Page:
Child poverty: Jason (10) knows that mom sometimes stole something

Child poverty is becoming more and more visible due to rising energy and food prices and the consequences of the corona crisis. Helmond municipality will do something about that, for example by offering free breakfast at school. Jason is 10 years old and lives in poverty. Jason and his mother regularly visit BeBizzy, a charity in Helmond. There, people can catch their breath in a cozy living room and look for something in the shop. In that silence we speak to them. Jason: “If there’s more money, I get goosebumps.”

Anjeska, Jason’s mother, was sent away by her mother at the age of 8 to steal food. She tied a backpack to her stomach. Picked up his go-kart, ‘so I could take more with me’ and drove to the farmers in the area. “Whatever the farmer had, I loaded my backpack. I was so afraid that the farmer would find out. My mother thought that other things were more important than that we should eat and drink.”

“I just didn’t want to be poor anymore, but it didn’t work out.”

Anjeska has been traumatized by her childhood. “Most girls want to be a princess or a lawyer. I just didn’t want to be poor anymore, but I couldn’t”.

Anjeska is illiterate. She will hardly be able to read this article. She lives on benefits and has four children. A fifth child, who is not hers, lives with her. “It’s my bonus child,” she laughs.

Everything was going well with Anjeska until one of her children became seriously ill. The medical expenses, transport costs to hospitals and overnight stays proved to be too much for the family. Poverty found its way back to the next generation.

Anjeska and 10-year-old Jason talk frankly about their situation. “We don’t have time for shame, we survive,” says Anjeska. Child poverty is often still a hidden problem. Dianne Bruno of BeBizzy: “A lot of kids don’t know they’re living in poverty, they often think it’s normal,” she says. “And parents try to keep it a secret.”

But Jason isn’t from yesterday and knows exactly what’s going on.

Jason: “I wanted a water gun from the monkey shop.”
Anjeska: “We call it the monkey shop, because there is a monkey on the front. I can neither read nor write well. It’s Intertoys, I think.”
Jason: “Mom said no, mom always says no.”
Anjeska: “I can’t pull myself out of poverty, because I can’t do much. I used to take care of my mother at home.”
Jason: “I don’t know how I’ll feel if I don’t get anything, it just stinks.”

Anjeska has to get by on 120 euros a week. “So I really have to do everything I can, and because of the medical costs for one of the kids, it’s difficult.” Anjeska often doesn’t make ends meet. When the week is over, her fridge is empty.

Anjeska: “We call them residual days.”
Jason: “We always have something to eat, you know.”
Anjeska: “I go to the bins at the back of the supermarket, if you know what I mean.”
Jason: “What?”
Anjeska: “It’s still good and I’ll put it in a bag, sorry.”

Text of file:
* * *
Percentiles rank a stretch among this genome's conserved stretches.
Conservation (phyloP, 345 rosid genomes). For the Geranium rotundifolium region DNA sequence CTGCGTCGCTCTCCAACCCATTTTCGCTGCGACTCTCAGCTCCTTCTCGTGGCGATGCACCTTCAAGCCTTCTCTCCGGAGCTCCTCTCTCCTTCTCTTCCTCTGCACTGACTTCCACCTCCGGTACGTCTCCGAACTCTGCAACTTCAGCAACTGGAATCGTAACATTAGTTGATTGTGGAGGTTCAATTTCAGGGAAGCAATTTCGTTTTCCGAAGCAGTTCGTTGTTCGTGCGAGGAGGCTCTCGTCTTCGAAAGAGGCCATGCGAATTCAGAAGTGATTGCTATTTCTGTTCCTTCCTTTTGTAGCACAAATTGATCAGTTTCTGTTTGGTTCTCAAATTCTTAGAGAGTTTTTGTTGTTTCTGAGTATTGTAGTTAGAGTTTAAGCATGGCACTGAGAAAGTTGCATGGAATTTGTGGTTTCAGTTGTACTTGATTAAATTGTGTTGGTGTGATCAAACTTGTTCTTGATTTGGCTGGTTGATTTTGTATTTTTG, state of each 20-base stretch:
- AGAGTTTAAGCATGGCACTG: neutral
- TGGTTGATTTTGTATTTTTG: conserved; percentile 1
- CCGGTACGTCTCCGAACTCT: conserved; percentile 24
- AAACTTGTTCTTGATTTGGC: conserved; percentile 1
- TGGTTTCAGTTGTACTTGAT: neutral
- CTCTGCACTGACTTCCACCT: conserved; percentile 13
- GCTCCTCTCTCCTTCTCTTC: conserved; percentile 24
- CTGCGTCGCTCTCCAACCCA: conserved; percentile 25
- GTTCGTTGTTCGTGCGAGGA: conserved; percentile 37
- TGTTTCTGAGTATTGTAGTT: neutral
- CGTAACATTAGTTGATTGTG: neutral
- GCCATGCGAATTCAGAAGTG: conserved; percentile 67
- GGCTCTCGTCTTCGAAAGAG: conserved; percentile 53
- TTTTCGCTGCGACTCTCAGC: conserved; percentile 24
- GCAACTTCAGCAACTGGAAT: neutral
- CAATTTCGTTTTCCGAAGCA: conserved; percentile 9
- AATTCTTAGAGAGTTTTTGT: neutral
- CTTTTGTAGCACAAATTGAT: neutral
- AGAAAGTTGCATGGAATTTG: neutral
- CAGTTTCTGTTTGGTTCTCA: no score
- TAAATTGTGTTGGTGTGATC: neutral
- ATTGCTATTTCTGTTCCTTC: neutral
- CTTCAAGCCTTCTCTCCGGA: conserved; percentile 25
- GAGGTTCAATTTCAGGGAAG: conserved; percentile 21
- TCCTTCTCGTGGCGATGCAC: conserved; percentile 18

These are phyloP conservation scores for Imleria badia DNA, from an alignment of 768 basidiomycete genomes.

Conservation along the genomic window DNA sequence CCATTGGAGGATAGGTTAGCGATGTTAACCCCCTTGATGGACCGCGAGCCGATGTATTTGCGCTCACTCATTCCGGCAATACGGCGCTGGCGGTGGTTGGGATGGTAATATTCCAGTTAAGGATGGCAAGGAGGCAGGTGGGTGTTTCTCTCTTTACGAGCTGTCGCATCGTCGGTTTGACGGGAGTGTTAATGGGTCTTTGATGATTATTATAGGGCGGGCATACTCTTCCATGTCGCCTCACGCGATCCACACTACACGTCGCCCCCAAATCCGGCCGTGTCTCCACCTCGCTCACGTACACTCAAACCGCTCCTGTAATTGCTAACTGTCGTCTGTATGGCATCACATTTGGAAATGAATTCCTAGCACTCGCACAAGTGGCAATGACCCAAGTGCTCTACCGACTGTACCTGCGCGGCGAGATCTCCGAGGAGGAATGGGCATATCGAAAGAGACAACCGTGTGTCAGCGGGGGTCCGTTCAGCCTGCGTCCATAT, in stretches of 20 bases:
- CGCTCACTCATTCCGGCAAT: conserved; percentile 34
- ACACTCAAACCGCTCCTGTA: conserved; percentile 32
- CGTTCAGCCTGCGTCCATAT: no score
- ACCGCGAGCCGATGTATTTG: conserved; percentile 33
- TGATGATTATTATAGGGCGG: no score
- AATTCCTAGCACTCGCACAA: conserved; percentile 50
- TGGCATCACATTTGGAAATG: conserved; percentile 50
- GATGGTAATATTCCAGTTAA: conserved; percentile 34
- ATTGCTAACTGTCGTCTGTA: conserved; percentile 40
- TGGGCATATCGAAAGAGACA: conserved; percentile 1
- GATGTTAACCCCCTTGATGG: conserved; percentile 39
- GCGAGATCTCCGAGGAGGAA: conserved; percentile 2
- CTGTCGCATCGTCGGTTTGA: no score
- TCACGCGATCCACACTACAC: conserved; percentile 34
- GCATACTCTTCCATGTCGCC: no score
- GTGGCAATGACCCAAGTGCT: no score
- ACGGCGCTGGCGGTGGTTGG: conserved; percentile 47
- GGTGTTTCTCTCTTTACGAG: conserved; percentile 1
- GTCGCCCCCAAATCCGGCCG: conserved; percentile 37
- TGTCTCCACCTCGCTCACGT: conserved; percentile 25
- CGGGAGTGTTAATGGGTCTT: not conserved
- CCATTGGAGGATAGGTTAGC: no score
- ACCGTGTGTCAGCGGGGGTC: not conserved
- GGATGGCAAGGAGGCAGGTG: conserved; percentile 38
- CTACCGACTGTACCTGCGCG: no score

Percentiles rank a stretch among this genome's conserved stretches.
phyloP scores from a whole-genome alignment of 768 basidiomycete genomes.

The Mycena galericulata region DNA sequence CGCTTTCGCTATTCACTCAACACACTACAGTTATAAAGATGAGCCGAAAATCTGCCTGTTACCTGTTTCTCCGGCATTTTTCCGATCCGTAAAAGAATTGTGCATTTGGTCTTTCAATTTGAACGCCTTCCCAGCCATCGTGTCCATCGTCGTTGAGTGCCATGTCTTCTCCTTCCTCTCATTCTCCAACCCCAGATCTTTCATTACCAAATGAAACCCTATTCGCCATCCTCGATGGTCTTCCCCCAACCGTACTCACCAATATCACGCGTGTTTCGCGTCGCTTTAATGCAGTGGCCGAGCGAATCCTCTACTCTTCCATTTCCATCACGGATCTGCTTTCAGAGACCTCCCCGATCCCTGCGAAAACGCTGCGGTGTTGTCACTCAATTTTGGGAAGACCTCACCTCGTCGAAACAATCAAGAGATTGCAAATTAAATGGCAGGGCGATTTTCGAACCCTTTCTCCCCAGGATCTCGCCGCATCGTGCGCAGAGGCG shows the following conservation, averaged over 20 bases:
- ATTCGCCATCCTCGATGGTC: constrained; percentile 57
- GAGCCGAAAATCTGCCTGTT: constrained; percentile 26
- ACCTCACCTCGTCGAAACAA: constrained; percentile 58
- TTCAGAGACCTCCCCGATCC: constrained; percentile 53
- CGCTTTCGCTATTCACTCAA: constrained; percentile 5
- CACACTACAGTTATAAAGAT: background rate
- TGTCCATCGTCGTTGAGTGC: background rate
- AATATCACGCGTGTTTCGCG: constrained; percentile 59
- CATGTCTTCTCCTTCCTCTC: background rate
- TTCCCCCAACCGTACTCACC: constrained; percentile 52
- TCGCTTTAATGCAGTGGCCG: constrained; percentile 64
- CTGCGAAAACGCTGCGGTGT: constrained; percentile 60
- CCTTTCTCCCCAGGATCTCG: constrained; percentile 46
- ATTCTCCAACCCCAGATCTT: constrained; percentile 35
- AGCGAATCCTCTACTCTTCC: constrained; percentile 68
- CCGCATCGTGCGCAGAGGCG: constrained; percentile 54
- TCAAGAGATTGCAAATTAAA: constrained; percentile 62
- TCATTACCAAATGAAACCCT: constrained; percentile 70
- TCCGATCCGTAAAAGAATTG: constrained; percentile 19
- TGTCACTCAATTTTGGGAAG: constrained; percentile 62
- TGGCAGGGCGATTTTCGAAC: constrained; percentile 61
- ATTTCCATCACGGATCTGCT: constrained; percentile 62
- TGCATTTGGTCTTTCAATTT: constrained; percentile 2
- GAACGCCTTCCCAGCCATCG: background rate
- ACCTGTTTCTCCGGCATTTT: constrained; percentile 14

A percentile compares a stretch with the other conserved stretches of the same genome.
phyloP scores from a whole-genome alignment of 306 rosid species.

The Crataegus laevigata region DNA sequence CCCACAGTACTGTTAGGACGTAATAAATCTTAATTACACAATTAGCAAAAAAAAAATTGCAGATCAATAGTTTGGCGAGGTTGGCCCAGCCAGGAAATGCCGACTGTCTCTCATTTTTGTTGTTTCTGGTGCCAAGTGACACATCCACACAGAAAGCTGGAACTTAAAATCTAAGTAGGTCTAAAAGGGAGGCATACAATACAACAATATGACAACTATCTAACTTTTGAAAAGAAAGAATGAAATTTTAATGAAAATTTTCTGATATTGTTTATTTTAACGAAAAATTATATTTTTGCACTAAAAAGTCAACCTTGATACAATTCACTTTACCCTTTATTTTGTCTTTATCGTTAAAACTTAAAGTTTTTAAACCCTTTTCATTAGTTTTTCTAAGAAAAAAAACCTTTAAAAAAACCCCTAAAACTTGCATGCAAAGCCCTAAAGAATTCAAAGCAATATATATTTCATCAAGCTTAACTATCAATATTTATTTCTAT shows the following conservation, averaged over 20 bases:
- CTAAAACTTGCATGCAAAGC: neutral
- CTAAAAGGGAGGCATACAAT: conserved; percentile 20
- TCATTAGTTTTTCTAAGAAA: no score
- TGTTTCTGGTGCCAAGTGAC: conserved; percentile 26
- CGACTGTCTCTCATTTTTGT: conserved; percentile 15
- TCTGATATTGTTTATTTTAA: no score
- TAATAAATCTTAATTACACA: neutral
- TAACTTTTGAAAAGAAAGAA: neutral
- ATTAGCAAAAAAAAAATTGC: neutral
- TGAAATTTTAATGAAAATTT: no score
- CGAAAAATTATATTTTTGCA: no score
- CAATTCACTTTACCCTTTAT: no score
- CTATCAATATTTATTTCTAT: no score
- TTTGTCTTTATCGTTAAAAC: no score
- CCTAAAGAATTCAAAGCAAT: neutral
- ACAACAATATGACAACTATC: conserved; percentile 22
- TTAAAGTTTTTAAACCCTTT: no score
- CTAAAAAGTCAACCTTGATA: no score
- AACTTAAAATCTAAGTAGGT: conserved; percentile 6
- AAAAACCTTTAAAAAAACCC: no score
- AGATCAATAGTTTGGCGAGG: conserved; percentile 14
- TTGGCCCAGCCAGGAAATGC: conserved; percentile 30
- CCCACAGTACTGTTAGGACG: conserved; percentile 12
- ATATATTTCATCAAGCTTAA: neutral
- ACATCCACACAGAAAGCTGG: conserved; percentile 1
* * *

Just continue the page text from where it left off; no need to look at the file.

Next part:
Jason: “I didn’t know that at all!”
Anjeska, crying with trembling hands: “I think I confessed something by accident.”
Jason: “It’s not bad at all, Mom.”
Anjeska: “Do you know that I also got your mountain bike from there?”
Jason: “Really?”
Anjeska: “It was like new and was simply in a container. I then opened my leg, I had to have it.”

Sometimes there is more money. Anjeska gets something from others and sells it on. “I got meat, prepared it and sold it again. Then I had more money and I could buy a birthday present for Jason to go to a party. We do strange things to make money.”

“I had nothing left. I was so scared.”

For example, Anjeska had to steal again. The children stayed home with instructions to call their uncle if she did not return from the grocery store. “I had nothing left at all. I didn’t even have a babysitter. I was so scared. What if I get arrested? Who’s going to take care of my kids?” Jason knows what has happened when Anjeska returns with bags full, “We had a lot of food back then.”

Eating is already hard, cool clothes even harder. This has caused Jason a lot of trouble. He was often bullied. He now attends another school. It is better there and he has many friends.

Jason: “I used to wear socks with stars on them. That’s for sissies.”
Anjeska: “It bothers him, you know. This topic remains heavy.”
Jason: “I got beat up by 5 guys.”
Anjeska: “He’s still afraid of one of them.”
Jason: “They tripped me too. Because I’m wearing different clothes and a very old phone. The shirt I’m wearing now is from Nike, so that’s good. But the pants I’m wearing now are not good.”

Jason doesn’t know what he wants to be when he grows up, but the police academy seems to suit him.

Anjeska: “Jason, I can’t afford that. That’s what I’m worried about, isn’t it? My children’s education. Can they get it? Have you ever seen how expensive books are? My God.”

Anjeska has no time to talk anymore. Her sick son needs his medicine. “It’s very accurate, you know.” Jason can quickly find something in the store at BeBizzy. Moments later, he walks out of the store beaming with a pet monkey.

Jason and Anjeska’s names have been changed to protect their privacy.

Leave a Comment